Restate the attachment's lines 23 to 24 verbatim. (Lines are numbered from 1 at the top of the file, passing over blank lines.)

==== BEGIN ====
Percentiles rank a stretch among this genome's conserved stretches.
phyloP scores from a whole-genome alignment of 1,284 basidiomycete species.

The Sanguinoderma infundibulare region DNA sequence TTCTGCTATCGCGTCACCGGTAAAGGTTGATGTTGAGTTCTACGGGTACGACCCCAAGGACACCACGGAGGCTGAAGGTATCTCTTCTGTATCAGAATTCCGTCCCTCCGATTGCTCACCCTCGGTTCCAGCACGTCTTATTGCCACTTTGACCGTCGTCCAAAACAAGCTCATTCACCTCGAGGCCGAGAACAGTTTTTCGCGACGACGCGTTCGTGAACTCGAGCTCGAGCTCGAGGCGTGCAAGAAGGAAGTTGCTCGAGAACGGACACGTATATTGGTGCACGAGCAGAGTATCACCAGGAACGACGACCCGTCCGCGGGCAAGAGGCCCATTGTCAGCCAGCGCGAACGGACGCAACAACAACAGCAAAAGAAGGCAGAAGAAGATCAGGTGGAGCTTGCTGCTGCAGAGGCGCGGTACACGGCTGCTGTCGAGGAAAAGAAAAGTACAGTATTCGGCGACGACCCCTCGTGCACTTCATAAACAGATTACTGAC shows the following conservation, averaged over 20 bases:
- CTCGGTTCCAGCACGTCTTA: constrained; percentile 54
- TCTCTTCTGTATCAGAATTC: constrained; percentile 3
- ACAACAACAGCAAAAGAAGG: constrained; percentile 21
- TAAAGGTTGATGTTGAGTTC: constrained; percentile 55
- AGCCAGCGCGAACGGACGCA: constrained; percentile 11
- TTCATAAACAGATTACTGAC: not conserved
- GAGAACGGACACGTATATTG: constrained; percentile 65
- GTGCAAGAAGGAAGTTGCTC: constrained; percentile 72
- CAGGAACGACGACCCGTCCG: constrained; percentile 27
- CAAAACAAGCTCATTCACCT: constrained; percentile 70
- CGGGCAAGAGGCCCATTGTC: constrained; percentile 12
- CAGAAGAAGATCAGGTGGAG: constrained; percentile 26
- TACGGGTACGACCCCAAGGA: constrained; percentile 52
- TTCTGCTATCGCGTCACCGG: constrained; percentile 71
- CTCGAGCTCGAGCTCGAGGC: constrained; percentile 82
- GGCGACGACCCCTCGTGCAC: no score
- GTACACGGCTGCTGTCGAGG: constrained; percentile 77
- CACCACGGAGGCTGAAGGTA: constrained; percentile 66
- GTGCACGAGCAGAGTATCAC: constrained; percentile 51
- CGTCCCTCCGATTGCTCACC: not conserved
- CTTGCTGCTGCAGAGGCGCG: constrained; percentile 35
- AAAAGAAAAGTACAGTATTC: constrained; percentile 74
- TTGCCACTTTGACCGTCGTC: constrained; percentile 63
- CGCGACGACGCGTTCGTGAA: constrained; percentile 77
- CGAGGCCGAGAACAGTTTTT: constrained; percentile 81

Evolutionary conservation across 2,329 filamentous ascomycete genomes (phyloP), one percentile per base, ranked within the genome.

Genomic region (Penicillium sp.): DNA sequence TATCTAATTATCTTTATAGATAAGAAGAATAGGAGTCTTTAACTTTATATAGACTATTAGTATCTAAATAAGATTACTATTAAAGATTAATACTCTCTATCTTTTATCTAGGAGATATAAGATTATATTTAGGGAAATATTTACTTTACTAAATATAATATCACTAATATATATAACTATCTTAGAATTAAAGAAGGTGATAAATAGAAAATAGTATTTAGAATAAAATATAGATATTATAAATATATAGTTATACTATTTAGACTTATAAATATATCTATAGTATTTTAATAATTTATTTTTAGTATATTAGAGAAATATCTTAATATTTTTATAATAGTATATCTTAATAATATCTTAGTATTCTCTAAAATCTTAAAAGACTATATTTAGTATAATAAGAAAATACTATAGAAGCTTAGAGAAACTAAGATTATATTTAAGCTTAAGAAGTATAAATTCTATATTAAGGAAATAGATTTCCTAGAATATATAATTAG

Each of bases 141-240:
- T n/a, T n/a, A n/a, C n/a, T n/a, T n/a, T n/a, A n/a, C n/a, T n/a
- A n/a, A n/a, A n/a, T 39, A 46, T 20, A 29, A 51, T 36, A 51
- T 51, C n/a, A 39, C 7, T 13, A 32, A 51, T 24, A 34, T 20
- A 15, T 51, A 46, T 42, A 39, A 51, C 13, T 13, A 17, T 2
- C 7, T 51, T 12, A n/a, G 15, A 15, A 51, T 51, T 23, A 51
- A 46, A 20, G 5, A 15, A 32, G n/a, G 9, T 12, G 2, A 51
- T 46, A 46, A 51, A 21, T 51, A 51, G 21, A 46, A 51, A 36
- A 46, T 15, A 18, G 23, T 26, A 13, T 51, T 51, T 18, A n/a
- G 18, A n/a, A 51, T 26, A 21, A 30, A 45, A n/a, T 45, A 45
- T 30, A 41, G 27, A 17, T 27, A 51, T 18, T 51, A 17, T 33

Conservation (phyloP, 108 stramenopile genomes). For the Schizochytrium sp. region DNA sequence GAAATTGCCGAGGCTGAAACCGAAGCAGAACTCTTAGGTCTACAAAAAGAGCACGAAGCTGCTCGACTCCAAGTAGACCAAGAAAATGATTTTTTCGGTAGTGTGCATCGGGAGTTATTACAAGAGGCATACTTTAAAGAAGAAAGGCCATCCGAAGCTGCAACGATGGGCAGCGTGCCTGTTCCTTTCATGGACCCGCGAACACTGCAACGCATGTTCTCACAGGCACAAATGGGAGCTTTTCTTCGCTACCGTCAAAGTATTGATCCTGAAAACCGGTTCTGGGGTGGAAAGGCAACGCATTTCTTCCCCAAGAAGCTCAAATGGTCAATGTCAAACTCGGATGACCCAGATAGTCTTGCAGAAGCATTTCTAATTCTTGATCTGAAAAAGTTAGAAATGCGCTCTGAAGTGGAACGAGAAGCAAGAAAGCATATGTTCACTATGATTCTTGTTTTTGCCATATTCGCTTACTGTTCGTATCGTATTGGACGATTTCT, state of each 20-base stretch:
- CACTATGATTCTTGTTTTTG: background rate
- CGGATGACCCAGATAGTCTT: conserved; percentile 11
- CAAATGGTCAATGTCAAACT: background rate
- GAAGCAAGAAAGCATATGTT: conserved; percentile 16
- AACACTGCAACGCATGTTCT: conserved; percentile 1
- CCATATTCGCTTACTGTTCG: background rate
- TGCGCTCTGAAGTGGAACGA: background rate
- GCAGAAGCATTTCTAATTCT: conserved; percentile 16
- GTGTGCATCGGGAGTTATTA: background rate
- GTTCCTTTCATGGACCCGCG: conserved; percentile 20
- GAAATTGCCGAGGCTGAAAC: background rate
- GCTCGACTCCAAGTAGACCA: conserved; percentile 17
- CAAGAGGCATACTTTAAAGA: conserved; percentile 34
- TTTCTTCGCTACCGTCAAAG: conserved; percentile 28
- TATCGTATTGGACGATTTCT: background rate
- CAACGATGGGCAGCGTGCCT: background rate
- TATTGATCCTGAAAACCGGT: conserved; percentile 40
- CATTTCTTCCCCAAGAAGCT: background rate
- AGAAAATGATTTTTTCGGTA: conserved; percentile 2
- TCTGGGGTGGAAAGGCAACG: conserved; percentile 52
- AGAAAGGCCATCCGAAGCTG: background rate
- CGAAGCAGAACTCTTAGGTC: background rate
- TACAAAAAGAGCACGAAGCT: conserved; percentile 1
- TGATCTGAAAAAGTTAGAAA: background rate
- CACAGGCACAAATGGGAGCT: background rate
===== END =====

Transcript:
- CGTCCCTCCGATTGCTCACC: not conserved
- CTTGCTGCTGCAGAGGCGCG: constrained; percentile 35